Another impact of the American base in Trinidad was the locals view on the American status. Trinidadians were not only attracted to the wages offered by the Americans, locals were in elated of the American outlook towards the base, Locals drawn towards the American base because of the adventure of the employment in which the base offered. According to Neptune working for Americans presented the opportunity to participate in an exciting new world and the desire for liberty and novelty by young people were satisfied by working on the base. Neptune referenced Samuel Selvon’s, A Brighter Sun, a story in about an Indo-Trinidadian called Bunsee become comically pompous and fancied himself as a man of prestige because had an office job with the Americans. The story demonstrated how American employment satisfied ambitions for progress into a modern world. Neptune also made reference to V.S Naipual’s Miguel Street demonstrating the downside of the America base, in which the story talk about a character Hat, who appreciated that the American base was not here forever and it would not be smart to give up their jobs. Neptune also stated that other locals stayed away because base work was not in harmony with traditional concept of respectability (Neptune, 1970).
The American base also brought crime and violence, during the American stay in Trinidad, the governor allowed the entry of Barbados immigrants to work for the Americans, In March 1942, a totally of 2,000 laborers came to Trinidad to work for the American at a rate of $1.19 (Neptune, 1970), with this the Americans layed off over a hundred locals thereby causing antagonism towards the Barbadians by the locals. On April 3, 1942, a group of Barbadians workers attacked and injured a number of locals at the Arima Princess cinema. The U.S authorities in an attempt to keep peace among the locals and issued a public notice stating that Barbadians were not the reason for the laying off the locals however the British sent home the Barbados workers to reduce the risk of violence. Secondly, racial tension emerged; locals were aggravated with American men since women were lured to them and would prostitute themselves. American were seen as superior by locals since they earned enormous amounts of money, in addition, their fashion and language were all factors that the locals admired.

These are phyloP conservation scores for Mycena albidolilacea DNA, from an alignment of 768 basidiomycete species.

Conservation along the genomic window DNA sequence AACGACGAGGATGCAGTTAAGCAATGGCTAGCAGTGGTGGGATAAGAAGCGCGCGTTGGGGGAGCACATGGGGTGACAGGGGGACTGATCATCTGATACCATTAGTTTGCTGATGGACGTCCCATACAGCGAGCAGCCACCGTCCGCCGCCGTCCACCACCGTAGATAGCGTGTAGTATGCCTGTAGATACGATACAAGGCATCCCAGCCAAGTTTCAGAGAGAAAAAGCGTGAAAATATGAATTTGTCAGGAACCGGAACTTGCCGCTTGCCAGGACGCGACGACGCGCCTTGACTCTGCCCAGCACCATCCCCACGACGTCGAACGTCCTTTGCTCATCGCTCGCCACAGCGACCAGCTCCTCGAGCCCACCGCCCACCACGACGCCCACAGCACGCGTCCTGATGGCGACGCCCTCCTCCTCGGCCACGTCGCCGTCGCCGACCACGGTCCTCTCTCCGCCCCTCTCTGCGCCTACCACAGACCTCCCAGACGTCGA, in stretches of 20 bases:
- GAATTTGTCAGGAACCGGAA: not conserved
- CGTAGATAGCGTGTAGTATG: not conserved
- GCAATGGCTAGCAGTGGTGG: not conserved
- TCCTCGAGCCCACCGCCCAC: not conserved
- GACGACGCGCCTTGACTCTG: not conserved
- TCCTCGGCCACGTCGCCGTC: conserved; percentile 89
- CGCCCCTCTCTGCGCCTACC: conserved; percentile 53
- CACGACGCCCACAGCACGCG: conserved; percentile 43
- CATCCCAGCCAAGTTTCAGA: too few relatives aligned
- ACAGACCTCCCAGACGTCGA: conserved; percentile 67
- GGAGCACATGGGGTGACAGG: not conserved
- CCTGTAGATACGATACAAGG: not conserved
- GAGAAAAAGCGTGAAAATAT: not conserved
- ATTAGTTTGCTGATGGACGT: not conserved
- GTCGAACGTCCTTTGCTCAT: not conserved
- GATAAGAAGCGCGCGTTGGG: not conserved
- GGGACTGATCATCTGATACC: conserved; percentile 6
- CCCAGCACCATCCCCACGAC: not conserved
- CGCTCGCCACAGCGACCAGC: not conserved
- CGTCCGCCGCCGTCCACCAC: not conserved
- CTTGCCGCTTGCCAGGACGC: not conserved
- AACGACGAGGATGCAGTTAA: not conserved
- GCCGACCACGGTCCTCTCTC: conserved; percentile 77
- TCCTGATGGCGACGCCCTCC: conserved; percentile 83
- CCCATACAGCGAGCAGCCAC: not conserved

World War II profoundly transformed the economy and society of Trinidad and Tobago as an outcome of the Base for Destroyers Agreement between the United States of America and Britain. Both positive and negative effects of the American base were evident. The American base in Trinidad made immense changes in the trade industry in which agriculture decreased and oil boomed. A large number of employment opportunities were created on the base as well as increased wages for workers on the base as well as domestic workers. The American base created the rise in prostitution and violence however it also created development of steel pan, according to Brereton (1982) it dismissed the myths of white supremacy as they, too, performed manual labor and consumed their earnings alongside Trinidadians. Brereton also went on to state that the presence of the United States helped prepare the country for the new era of mass electoral political (Brereton, 1982). The Americans in Trinidad also influenced the local’s style of fashion; locals also admired the American competence, technological advancement and status. Although the government suffered revenue due to maintenance of road and airports, the beneficial influence the American had on Trinidad was much greater.